Opinions on Fair Use – Everyone’s Got One
Everyone has heard of the term “fair use.” Everyone has an opinion as to what it means. Unfortunately, very few of those people have any idea what they are talking about. And when it comes to fair use, the only thing worse than no advice, is bad advice.
Spot the Issues
This blog post is not going to turn you from one of the the unwashed, into a expert on fair use. At best, it will help you identify the issues and understand when you may be getting into a problem area. What follows is quick primer on how not to get sued for what you thought was fair use.
Ignore Urban Legends
“I am not making money on it; it’s fair use.”
“They should be happy with the free press.”
“I’m making them money, it’s fair use.”
“It didn’t have a copyright notice on it; it’s fair use.”
If you hear any of the foregoing statements bandied about your office, keep my cell phone number on speed dial. There is a strong likelihood you will be speaking with me in the near future.
Don’t Trust Phil From Accounting
A little preventative action now may avoid a courtroom in the future. So what do you need to know about copyright? The first thing is to never believe anything about copyright law unless you hear it from a copyright lawyer. Not a regular lawyer, a copyright lawyer. Even then you might want to check out a second or third opinion until you find a copyright attorney you trust.
What is Fair Use?
Sometimes it is permissible to use limited portions of a
copyrighted work, including quotes, for purposes such as commentary, news reporting, scholarly reports. This is particularly true for current news stories & historical analysis (to promote accuracy). The quoted material, however, must not be unreasonably large and must not destroy the market for the original work (quoting the salacious portions of Monica Lewinsky’s memoirs).
Be aware that courts rarely uphold a claim of “fair use” in a for-profit, commercial context unless the use is directly tied to parody, news or critical commentary. In determining whether your copying constitutes “fair use” the courts will look at:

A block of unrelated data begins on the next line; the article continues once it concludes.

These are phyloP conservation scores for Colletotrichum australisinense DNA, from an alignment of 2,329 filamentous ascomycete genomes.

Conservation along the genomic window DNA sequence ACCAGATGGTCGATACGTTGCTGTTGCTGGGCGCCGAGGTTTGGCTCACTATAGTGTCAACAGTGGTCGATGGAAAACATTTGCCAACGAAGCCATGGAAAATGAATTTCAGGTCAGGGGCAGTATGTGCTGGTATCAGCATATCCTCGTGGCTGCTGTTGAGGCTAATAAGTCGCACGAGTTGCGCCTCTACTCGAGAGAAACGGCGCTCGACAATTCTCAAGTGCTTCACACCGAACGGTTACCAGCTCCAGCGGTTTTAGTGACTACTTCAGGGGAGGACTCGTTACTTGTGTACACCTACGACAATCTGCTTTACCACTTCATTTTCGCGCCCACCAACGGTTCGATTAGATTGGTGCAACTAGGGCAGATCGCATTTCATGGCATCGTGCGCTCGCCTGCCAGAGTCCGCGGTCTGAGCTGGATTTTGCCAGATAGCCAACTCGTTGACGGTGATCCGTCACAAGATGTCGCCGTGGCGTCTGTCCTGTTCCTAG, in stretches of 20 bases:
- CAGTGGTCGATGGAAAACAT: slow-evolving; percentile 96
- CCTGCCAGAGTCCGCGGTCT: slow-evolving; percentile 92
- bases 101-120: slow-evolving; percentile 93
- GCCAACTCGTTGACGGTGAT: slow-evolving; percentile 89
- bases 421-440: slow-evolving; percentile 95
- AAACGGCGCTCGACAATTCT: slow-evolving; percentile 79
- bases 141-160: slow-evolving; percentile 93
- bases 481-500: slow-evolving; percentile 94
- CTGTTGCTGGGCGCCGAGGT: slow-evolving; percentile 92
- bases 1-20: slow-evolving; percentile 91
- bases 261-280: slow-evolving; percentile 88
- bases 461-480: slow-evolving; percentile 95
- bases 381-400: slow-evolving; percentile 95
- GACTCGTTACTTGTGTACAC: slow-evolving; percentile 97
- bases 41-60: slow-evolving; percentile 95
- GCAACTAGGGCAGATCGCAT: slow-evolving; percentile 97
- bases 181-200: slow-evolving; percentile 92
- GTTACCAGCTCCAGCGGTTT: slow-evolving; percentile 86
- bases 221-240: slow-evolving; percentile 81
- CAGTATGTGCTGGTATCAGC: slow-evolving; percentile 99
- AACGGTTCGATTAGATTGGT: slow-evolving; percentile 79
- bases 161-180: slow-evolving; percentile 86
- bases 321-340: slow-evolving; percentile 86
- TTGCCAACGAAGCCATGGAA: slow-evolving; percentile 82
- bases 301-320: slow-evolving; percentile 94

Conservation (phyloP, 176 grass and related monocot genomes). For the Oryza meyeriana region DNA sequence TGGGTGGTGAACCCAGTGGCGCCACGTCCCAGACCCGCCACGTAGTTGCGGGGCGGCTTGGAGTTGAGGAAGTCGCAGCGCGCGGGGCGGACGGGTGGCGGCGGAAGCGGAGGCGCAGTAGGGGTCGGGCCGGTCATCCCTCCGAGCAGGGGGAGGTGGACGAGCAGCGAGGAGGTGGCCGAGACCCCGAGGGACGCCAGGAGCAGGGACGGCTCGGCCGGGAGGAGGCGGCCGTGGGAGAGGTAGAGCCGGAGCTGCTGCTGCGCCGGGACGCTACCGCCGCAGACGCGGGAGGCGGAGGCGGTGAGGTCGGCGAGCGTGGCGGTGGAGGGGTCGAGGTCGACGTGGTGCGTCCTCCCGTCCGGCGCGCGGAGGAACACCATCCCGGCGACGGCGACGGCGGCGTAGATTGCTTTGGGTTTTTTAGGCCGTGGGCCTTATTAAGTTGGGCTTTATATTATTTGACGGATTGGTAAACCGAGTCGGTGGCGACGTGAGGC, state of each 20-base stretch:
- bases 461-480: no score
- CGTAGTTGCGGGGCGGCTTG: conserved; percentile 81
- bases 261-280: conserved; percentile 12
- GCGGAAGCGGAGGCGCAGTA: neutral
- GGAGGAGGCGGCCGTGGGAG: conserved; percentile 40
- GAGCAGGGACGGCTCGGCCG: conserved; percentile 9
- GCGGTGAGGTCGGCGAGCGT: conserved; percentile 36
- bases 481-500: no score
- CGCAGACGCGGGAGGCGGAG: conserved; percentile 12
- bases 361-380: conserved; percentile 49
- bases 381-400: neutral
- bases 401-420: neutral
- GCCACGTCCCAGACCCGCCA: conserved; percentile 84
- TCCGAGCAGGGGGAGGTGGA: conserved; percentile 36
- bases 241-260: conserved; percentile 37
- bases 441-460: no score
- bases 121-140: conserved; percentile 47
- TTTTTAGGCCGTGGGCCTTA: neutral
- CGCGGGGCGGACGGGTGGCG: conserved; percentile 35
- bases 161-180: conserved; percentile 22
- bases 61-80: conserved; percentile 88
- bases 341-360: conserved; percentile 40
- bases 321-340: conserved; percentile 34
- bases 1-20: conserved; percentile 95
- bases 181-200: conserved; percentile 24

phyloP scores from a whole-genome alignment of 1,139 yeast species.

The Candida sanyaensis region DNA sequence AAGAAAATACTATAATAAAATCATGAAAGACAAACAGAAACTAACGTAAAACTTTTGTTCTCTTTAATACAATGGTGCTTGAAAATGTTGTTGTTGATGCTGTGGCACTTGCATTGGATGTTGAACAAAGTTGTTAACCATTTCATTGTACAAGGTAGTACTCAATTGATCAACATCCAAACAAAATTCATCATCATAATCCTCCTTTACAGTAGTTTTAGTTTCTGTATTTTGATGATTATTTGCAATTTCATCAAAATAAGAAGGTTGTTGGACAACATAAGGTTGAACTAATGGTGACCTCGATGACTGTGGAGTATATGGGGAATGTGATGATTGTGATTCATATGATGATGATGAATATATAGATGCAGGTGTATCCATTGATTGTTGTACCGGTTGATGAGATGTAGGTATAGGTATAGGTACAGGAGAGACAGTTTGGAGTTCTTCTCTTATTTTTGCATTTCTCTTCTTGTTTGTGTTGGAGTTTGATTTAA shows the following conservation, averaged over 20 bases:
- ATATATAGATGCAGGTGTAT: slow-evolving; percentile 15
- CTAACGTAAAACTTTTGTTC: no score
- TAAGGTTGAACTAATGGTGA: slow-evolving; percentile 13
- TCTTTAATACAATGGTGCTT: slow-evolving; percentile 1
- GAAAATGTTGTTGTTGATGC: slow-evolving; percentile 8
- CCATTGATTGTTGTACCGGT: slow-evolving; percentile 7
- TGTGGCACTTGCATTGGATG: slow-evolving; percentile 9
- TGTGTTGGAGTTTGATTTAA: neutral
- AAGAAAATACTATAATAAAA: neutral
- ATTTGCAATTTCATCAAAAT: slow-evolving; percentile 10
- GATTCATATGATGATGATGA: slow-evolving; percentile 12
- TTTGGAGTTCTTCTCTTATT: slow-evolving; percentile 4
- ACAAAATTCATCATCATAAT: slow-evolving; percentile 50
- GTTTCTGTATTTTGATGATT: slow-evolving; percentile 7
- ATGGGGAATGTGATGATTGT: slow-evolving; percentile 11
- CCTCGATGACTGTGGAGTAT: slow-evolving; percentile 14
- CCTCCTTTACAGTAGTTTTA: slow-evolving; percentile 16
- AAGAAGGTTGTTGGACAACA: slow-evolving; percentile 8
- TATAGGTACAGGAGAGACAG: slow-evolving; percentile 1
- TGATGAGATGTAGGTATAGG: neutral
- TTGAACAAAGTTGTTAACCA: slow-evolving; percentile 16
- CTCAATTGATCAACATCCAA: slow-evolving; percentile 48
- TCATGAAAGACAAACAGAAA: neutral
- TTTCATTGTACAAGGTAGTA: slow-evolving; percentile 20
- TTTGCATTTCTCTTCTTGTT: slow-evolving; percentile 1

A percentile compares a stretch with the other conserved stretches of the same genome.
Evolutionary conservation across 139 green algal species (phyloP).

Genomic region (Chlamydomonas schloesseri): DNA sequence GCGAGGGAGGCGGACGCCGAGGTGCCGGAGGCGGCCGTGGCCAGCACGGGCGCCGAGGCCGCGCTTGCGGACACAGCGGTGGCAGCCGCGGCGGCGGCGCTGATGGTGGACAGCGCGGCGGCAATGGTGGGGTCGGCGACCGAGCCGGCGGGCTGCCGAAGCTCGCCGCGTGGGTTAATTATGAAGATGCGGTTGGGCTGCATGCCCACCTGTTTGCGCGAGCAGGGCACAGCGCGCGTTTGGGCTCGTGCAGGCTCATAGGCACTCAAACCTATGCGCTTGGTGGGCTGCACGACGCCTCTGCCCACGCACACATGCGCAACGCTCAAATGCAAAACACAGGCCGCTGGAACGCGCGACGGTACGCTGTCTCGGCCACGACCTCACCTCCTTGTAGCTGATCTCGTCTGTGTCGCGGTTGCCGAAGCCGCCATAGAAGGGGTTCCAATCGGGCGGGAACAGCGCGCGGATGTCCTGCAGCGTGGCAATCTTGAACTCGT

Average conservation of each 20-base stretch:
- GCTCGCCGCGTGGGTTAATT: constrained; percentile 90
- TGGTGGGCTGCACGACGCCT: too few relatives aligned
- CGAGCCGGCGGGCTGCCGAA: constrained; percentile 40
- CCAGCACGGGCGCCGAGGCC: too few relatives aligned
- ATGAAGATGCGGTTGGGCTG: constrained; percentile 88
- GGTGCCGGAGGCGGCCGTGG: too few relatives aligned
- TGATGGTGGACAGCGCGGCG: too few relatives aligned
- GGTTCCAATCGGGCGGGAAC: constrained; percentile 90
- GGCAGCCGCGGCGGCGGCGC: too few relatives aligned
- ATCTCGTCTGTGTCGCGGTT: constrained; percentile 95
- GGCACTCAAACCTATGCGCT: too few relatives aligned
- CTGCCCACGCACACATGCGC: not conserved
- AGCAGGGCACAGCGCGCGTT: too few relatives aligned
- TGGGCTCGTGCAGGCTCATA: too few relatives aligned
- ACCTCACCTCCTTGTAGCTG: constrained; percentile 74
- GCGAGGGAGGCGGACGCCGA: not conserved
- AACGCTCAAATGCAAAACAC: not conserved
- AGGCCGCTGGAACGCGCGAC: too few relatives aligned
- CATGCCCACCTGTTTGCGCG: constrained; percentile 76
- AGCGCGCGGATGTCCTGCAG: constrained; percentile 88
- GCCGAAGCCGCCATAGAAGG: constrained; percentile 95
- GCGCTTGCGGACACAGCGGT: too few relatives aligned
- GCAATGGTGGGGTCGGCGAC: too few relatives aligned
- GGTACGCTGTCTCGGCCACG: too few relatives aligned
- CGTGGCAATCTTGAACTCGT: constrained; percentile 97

1) The purpose and character of your work-Are you making money from the copies?
2) Nature of copyrighted work-Is it a form book meant to be copied?
3) Amount of work taken-Are you taking 90% of the work or 2%?
4) Economic impact of taking-Are you taking the 2% that makes people want to buy the original (Lewinsky passages)?
Tipping the Scales
Courts weigh all of the foregoing factors in determining whether a particular use is an allowable fair use. If you are copying 1% of the non-critical portions of a form book for your own personal use, you are okay. If you are selling 98% complete copies of the The Davinci Code, you are in trouble. For anything in between, it is best to either consult your copyright attorney for advice or stick with copying works already in the public domain.
Now, For the Really Important Question
Am I going to get sued? Curiously, the answer to this question often has little to do with the legal analysis. No law or lawyer can tell you whether you are going to get sued. Whether you are going to get sued depends much more on the motivations, as well as the relative strengths of the parties. Is the entity from whom you are taking the copyright work an 800lb gorilla run by the guy with an itchy trigger finger you fired three years ago? If so, a detailed analysis of the esoteric legalities of fair use under United States Copyright Law may be a moot point. You are going to get sued. And since you likely do not have the $30K+ to fight the case, you are likely going to lose or settle for far less than what might otherwise be considered “fair.”
Fair Use and Social Media
The law governing fair use is the same for social media as it is for any other media. While some forms of social media, such as Tweets on Twitter may not be copyrightable, most forms of social media are protectable. The difference between regular media and social media, when it comes to fair use, is the enforcement.
The Authors Decide
Many bloggers enjoy, and even encourage other bloggers and commentators to republish there work. Most social media content creators are more concerned with getting proper credit for their work, while decreasing its distribution. This is not to say acknowledging authorship will do anything at all to prevent a judge from finding you infringed someone’s copyright. It won’t. What is different about social media is that authors are often much more willing to grant you permission to republish their work. Just be sure to ask permission before you use it and to get the permission in writing. An email from the author is usually sufficient.
Think Like a Business
While I am all for fighting the good fight and not paying the bad guy money to use against the next innocent victim, a Pyrrhic victory, or more likely complete immolation at trial, does not help anyone. You may think you are becoming a martyr for the cause, but getting wiped out in court may actually do more harm to future victims than paying money.
Knowledge is the Key
Large corporations often use a track record of putting infringers out of business to extract settlements. The smartest move for you is to review your copyright material beforehand to check for any potential copyright problems. If you own a business, be sure to include “fair use” policies in your employee handbook. With copyright issues, an ounce of prevention can be worth about seven figures of cure.
For more on fair use, as well solutions to the most common internet law problems, be sure to check out CyberLaw: A Legal Arsenal For Online Business.